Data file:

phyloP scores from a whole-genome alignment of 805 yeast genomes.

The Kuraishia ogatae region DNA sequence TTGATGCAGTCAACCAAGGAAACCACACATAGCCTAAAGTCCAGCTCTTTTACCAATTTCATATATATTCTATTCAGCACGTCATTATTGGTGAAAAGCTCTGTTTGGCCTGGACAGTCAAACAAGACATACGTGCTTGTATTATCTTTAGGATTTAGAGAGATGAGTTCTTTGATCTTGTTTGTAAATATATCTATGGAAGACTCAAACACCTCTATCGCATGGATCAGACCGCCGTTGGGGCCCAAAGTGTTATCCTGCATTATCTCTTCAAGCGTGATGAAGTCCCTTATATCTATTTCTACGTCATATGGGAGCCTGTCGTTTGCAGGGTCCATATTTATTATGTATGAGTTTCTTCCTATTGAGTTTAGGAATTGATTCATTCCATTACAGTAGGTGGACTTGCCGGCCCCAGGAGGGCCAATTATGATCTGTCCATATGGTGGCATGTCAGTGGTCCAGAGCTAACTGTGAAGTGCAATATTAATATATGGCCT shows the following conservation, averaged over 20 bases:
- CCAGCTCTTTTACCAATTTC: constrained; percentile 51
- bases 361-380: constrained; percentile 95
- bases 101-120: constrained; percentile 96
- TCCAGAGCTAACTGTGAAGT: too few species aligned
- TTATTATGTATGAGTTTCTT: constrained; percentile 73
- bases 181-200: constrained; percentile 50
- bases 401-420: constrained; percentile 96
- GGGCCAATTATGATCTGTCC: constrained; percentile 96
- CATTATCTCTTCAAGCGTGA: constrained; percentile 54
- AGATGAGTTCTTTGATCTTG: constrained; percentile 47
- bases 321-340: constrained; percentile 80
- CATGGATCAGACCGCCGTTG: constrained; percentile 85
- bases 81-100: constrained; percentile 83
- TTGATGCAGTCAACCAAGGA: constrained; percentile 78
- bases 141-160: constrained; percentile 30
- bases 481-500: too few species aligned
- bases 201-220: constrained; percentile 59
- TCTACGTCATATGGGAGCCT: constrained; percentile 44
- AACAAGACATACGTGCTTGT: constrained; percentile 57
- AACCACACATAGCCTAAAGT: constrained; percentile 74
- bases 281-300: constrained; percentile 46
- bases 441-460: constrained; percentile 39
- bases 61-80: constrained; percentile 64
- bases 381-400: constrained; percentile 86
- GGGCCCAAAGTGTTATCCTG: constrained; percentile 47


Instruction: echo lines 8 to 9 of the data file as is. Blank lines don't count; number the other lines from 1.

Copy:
- bases 181-200: constrained; percentile 50
- bases 401-420: constrained; percentile 96